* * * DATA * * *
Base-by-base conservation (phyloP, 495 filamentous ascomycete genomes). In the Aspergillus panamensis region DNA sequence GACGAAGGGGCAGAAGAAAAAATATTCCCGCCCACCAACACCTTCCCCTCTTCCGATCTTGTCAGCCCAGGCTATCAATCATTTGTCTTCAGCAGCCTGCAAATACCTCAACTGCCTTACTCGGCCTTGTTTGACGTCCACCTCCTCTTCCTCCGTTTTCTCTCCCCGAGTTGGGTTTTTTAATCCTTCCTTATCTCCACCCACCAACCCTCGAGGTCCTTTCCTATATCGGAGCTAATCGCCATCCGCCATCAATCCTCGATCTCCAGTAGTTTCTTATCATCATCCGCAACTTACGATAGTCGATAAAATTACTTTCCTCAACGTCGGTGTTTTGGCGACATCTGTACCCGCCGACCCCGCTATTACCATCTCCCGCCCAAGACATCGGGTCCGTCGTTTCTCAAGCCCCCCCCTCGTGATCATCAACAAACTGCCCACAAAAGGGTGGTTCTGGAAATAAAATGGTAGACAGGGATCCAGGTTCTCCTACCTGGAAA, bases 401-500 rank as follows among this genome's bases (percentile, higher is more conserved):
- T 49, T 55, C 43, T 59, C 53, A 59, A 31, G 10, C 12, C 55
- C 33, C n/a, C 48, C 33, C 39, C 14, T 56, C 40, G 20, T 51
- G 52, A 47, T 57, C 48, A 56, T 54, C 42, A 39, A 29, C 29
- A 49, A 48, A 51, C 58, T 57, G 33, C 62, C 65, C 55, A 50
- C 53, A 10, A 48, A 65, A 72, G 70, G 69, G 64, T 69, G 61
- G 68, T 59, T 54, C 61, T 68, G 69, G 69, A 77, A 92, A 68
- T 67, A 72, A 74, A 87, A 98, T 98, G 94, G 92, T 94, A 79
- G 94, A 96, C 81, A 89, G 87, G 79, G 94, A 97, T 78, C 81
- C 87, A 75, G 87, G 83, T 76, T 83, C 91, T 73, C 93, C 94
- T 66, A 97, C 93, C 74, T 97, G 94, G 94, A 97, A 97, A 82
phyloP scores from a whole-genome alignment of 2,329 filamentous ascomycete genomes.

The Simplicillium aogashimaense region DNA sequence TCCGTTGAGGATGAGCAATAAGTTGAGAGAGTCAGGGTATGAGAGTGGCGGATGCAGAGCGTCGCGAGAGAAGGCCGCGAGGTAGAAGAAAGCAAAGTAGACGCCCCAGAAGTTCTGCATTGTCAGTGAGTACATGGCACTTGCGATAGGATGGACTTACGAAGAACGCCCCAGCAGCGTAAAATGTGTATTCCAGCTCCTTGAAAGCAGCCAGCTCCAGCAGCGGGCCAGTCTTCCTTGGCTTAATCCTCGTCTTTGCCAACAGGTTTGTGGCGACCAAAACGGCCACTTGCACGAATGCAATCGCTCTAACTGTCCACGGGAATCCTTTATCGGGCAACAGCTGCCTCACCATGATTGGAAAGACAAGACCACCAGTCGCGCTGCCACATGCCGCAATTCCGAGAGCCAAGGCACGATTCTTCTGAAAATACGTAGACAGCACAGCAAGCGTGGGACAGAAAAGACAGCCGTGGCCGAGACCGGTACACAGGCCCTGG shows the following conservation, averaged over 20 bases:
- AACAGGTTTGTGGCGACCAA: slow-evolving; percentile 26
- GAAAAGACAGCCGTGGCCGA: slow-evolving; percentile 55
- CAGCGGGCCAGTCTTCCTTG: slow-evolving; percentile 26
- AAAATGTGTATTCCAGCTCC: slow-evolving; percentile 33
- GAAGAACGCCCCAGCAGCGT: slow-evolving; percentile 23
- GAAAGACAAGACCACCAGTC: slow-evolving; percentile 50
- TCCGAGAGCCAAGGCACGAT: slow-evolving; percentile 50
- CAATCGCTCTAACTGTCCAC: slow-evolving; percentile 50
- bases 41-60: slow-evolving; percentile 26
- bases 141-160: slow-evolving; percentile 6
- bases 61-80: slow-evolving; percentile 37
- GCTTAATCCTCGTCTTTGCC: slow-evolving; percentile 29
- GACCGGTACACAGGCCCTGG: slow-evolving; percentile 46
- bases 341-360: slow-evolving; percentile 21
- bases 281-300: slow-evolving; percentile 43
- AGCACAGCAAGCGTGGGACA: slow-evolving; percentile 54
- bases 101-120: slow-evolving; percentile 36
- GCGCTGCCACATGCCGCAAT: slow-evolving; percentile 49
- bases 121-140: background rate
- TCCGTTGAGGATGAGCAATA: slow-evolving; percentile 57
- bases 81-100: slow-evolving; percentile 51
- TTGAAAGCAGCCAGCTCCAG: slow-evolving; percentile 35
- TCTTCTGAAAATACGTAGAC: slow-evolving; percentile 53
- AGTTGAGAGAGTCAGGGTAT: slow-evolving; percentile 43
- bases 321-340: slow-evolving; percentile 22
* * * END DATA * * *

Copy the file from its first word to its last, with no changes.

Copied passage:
Base-by-base conservation (phyloP, 495 filamentous ascomycete genomes). In the Aspergillus panamensis region DNA sequence GACGAAGGGGCAGAAGAAAAAATATTCCCGCCCACCAACACCTTCCCCTCTTCCGATCTTGTCAGCCCAGGCTATCAATCATTTGTCTTCAGCAGCCTGCAAATACCTCAACTGCCTTACTCGGCCTTGTTTGACGTCCACCTCCTCTTCCTCCGTTTTCTCTCCCCGAGTTGGGTTTTTTAATCCTTCCTTATCTCCACCCACCAACCCTCGAGGTCCTTTCCTATATCGGAGCTAATCGCCATCCGCCATCAATCCTCGATCTCCAGTAGTTTCTTATCATCATCCGCAACTTACGATAGTCGATAAAATTACTTTCCTCAACGTCGGTGTTTTGGCGACATCTGTACCCGCCGACCCCGCTATTACCATCTCCCGCCCAAGACATCGGGTCCGTCGTTTCTCAAGCCCCCCCCTCGTGATCATCAACAAACTGCCCACAAAAGGGTGGTTCTGGAAATAAAATGGTAGACAGGGATCCAGGTTCTCCTACCTGGAAA, bases 401-500 rank as follows among this genome's bases (percentile, higher is more conserved):
- T 49, T 55, C 43, T 59, C 53, A 59, A 31, G 10, C 12, C 55
- C 33, C n/a, C 48, C 33, C 39, C 14, T 56, C 40, G 20, T 51
- G 52, A 47, T 57, C 48, A 56, T 54, C 42, A 39, A 29, C 29
- A 49, A 48, A 51, C 58, T 57, G 33, C 62, C 65, C 55, A 50
- C 53, A 10, A 48, A 65, A 72, G 70, G 69, G 64, T 69, G 61
- G 68, T 59, T 54, C 61, T 68, G 69, G 69, A 77, A 92, A 68
- T 67, A 72, A 74, A 87, A 98, T 98, G 94, G 92, T 94, A 79
- G 94, A 96, C 81, A 89, G 87, G 79, G 94, A 97, T 78, C 81
- C 87, A 75, G 87, G 83, T 76, T 83, C 91, T 73, C 93, C 94
- T 66, A 97, C 93, C 74, T 97, G 94, G 94, A 97, A 97, A 82
phyloP scores from a whole-genome alignment of 2,329 filamentous ascomycete genomes.

The Simplicillium aogashimaense region DNA sequence TCCGTTGAGGATGAGCAATAAGTTGAGAGAGTCAGGGTATGAGAGTGGCGGATGCAGAGCGTCGCGAGAGAAGGCCGCGAGGTAGAAGAAAGCAAAGTAGACGCCCCAGAAGTTCTGCATTGTCAGTGAGTACATGGCACTTGCGATAGGATGGACTTACGAAGAACGCCCCAGCAGCGTAAAATGTGTATTCCAGCTCCTTGAAAGCAGCCAGCTCCAGCAGCGGGCCAGTCTTCCTTGGCTTAATCCTCGTCTTTGCCAACAGGTTTGTGGCGACCAAAACGGCCACTTGCACGAATGCAATCGCTCTAACTGTCCACGGGAATCCTTTATCGGGCAACAGCTGCCTCACCATGATTGGAAAGACAAGACCACCAGTCGCGCTGCCACATGCCGCAATTCCGAGAGCCAAGGCACGATTCTTCTGAAAATACGTAGACAGCACAGCAAGCGTGGGACAGAAAAGACAGCCGTGGCCGAGACCGGTACACAGGCCCTGG shows the following conservation, averaged over 20 bases:
- AACAGGTTTGTGGCGACCAA: slow-evolving; percentile 26
- GAAAAGACAGCCGTGGCCGA: slow-evolving; percentile 55
- CAGCGGGCCAGTCTTCCTTG: slow-evolving; percentile 26
- AAAATGTGTATTCCAGCTCC: slow-evolving; percentile 33
- GAAGAACGCCCCAGCAGCGT: slow-evolving; percentile 23
- GAAAGACAAGACCACCAGTC: slow-evolving; percentile 50
- TCCGAGAGCCAAGGCACGAT: slow-evolving; percentile 50
- CAATCGCTCTAACTGTCCAC: slow-evolving; percentile 50
- bases 41-60: slow-evolving; percentile 26
- bases 141-160: slow-evolving; percentile 6
- bases 61-80: slow-evolving; percentile 37
- GCTTAATCCTCGTCTTTGCC: slow-evolving; percentile 29
- GACCGGTACACAGGCCCTGG: slow-evolving; percentile 46
- bases 341-360: slow-evolving; percentile 21
- bases 281-300: slow-evolving; percentile 43
- AGCACAGCAAGCGTGGGACA: slow-evolving; percentile 54
- bases 101-120: slow-evolving; percentile 36
- GCGCTGCCACATGCCGCAAT: slow-evolving; percentile 49
- bases 121-140: background rate
- TCCGTTGAGGATGAGCAATA: slow-evolving; percentile 57
- bases 81-100: slow-evolving; percentile 51
- TTGAAAGCAGCCAGCTCCAG: slow-evolving; percentile 35
- TCTTCTGAAAATACGTAGAC: slow-evolving; percentile 53
- AGTTGAGAGAGTCAGGGTAT: slow-evolving; percentile 43
- bases 321-340: slow-evolving; percentile 22